Your project aims to deliver analytical high-precision predictions for real world gravitational wave data. Can you tell me more about this and why it is important?
Gravitational radiation is a probing prediction of any complete theory of gravity. Currently, we still do not have a complete theory of gravity and this is true for both ends of the scale, since we do not know how to describe gravity on quantum scales, which are the smallest scales, and we do not have a theory that captures gravity on the largest scales – cosmological scales, since we do not know how to explain the puzzle of dark matter or the accelerated expansion of the Universe that was discovered in 1998. Understanding how the force of gravity works on these more ‘extreme’ scales is possibly the deepest and most fundamental longstanding open problem in physics.
The first Earth-shaking gravitational-wave (GW) detection announced in 2016 launched a new era of gravitational-wave astronomy and precision gravity, which is only in its infancy, with vast future impacts in astrophysics and cosmology and, most notably, in fundamental physics. Since this first milestone detection, ground-based detectors keep multiplying, and many more are planned for the coming years. They are designed to measure various frequency ranges, which will enable a richer array of sources and events that generate gravitational radiation to be captured.
The technology of measurements is constantly upgraded, either in currently-operating detectors like LIGO or VIRGO, or in upcoming and planned ones, like KAGRA in Japan, and others in the US, Europe, India, and Korea. Furthermore, there are also concrete planned space-based experiments from Europe, China, and Japan that will also target smaller frequencies and other types of sources. All in all, in the coming years and decades we are headed towards a growing influx of gravitational-wave data that will have higher and higher quality.
Let me stress what, I believe, much of the community in Europe and the US does not fully recognise yet: that Asia is about to emerge as possibly the major player in gravitational-wave astronomy in the coming years: in Japan, KAGRA is already operational; in India, IndiGO will become operational in just a few years; and in Korea, SOGRO is planned to uniquely target mid-range frequencies from Earth, while China and Japan are also planning space-borne detectors, TianQin and DECIGO, respectively.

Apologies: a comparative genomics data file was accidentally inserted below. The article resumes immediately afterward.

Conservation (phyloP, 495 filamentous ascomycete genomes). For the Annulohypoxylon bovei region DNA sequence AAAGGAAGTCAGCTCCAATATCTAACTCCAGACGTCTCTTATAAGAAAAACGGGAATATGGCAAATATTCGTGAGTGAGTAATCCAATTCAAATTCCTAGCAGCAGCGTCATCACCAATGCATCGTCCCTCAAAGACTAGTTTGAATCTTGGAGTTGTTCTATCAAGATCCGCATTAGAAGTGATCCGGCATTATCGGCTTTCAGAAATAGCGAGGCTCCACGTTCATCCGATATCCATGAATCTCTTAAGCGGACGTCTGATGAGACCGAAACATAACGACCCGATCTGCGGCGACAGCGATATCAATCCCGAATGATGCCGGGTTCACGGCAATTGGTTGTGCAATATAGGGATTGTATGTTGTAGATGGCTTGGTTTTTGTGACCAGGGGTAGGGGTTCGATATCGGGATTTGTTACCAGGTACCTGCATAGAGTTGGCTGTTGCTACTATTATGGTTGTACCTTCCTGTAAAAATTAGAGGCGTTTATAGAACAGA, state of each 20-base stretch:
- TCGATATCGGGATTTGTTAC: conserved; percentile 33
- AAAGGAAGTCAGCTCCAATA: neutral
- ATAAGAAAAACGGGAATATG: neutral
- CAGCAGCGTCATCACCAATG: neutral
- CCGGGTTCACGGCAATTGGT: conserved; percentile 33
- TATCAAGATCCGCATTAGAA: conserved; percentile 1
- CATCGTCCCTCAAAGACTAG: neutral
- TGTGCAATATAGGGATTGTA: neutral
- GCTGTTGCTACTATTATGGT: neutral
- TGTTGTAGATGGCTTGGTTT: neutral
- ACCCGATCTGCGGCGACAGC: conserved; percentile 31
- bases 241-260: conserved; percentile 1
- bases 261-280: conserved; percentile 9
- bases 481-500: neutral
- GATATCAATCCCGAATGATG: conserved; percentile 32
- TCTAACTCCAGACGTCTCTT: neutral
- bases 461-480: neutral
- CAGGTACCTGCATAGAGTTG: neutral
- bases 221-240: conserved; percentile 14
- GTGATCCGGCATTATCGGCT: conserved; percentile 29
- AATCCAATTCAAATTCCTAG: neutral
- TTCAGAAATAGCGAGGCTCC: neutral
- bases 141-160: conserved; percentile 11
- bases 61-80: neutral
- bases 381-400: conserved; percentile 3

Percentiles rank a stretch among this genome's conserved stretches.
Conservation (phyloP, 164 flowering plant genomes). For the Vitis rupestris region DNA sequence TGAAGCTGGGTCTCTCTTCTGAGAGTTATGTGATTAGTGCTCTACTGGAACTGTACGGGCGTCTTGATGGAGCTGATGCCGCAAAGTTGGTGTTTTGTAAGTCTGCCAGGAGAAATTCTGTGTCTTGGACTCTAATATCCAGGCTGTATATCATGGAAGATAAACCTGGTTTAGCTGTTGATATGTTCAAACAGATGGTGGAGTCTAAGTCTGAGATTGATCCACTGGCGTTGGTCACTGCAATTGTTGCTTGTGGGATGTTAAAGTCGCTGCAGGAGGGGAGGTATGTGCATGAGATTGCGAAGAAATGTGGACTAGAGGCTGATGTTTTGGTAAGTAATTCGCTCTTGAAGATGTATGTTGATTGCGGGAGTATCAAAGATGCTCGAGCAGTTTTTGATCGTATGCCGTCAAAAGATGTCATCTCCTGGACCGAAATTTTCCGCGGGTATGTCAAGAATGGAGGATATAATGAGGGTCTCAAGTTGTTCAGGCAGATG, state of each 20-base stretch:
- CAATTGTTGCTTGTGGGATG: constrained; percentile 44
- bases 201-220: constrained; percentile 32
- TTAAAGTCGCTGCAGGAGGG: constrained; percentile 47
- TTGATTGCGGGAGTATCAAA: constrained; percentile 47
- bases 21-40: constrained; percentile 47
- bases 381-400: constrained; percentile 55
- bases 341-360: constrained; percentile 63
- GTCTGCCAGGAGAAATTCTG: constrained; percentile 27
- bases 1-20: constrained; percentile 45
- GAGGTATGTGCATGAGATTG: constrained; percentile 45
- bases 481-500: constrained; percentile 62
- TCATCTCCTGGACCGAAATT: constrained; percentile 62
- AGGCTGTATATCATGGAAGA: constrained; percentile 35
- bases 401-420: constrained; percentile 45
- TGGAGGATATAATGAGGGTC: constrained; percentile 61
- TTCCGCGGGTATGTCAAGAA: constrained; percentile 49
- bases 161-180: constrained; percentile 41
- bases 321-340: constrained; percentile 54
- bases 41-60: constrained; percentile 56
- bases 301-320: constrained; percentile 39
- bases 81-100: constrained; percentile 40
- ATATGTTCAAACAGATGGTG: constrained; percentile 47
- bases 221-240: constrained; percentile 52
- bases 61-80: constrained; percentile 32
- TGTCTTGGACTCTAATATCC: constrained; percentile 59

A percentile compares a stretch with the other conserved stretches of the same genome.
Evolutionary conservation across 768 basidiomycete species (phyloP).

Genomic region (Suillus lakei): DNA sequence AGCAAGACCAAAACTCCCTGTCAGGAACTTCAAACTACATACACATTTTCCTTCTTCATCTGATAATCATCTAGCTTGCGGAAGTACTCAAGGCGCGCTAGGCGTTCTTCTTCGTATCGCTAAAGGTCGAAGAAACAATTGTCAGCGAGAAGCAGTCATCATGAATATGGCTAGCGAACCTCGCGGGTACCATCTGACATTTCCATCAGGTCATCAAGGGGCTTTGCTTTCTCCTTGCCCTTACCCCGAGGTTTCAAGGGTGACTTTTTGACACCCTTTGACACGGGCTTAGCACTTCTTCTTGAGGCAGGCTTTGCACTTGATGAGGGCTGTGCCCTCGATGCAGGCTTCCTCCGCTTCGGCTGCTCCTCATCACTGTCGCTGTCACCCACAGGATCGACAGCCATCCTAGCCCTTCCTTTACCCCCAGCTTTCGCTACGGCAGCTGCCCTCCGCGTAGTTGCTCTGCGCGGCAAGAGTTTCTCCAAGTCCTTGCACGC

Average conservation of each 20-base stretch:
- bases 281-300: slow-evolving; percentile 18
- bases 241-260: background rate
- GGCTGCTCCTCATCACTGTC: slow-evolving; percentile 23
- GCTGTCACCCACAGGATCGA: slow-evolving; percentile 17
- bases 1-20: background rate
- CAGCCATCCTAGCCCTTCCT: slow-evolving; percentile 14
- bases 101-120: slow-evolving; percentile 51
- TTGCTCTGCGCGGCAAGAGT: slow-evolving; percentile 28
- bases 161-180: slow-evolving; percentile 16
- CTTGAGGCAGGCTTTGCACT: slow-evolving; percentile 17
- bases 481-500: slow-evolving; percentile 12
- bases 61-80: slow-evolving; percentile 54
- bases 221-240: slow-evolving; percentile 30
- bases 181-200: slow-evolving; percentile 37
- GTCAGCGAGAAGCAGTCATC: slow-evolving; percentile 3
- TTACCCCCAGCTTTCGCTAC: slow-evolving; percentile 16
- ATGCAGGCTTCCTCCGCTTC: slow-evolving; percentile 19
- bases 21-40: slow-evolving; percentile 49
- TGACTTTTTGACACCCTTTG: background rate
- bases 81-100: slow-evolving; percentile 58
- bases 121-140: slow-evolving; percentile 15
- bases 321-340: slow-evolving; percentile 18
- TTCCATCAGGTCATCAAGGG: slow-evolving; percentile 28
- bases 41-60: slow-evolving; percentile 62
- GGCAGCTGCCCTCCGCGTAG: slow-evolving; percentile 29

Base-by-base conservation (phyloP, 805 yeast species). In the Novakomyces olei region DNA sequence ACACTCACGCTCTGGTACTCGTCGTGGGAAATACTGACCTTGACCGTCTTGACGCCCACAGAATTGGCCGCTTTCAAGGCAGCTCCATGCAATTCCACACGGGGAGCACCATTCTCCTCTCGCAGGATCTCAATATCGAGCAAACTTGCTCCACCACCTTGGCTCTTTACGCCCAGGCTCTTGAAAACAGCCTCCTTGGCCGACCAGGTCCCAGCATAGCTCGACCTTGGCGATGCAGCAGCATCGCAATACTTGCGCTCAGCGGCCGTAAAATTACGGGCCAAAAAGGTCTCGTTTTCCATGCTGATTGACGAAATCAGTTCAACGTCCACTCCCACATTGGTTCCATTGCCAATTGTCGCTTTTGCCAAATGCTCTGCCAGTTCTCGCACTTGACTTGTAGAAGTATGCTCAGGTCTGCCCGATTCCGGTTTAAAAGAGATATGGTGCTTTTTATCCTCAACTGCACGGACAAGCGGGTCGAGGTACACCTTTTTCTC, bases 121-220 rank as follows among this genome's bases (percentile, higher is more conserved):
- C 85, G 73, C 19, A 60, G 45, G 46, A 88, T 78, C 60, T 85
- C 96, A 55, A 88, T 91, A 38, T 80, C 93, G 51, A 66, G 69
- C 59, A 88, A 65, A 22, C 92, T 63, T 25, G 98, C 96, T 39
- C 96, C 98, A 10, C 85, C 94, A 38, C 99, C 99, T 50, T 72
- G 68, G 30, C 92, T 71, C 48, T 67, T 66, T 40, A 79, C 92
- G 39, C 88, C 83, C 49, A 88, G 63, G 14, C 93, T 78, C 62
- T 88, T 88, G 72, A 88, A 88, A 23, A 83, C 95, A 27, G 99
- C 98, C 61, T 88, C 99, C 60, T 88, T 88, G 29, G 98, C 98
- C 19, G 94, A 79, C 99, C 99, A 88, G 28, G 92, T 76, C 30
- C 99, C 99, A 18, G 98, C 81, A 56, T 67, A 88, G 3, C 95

How will your research help to inform the activities of detectors such as VIRGO and LIGO, as well as perhaps LISA? How could your theoretical work come to complement future observations/detections?
My research generates theoretical data from which a huge bank of templates is created to be matched in the detectors by the real data that is measured. The GW signal is weak and is covered by many sources of noise so, in order to identify it the matched filtering technique is used for detection, which requires the most accurate theoretical signal templates possible. When a match is found, a detection is announced. Yet, lots of real-world data, even if is great data is just data without interpretation. What transforms data into knowledge is theory and analysis. This is especially true for the gravitational-wave signal since it is so weak, so it is really important to separate the noise from the true signal.
For the most part, the observable differences among the plethora of candidate theories for gravity suggested along the years have been insanely tiny. In most cases, all of these theories seem grossly similar within gravitational-wave measurements. So it is only the theoretical resolution into various physical effects at a very high-precision, such as those that have been computed in my research since my graduate studies, that will enable us to really distinguish among the various suggested theories of gravity, and to close in on which is the viable one.
Another feature which is rather unique to my own theoretical framework is that it provides predictions for generic sources of compact binaries, not only for binaries of two black holes. As the technology in upcoming detectors advances, and as the sensitivity improves, we are able to observe more and more neutron stars, for example, in the radiating binaries. Whereas from black holes we can ‘only’ learn about gravity theories, neutron stars also tell us about the theory of QCD (Quantum Chromodynamics) in extreme conditions that no human-built lab could produce. With future detectors, we also expect to observe white dwarfs, and learn more about them.
Have you yet been able to identify any potential challenges that you expect to have to overcome as you work to develop a better idea of universal commonalities across classical and quantum field theories?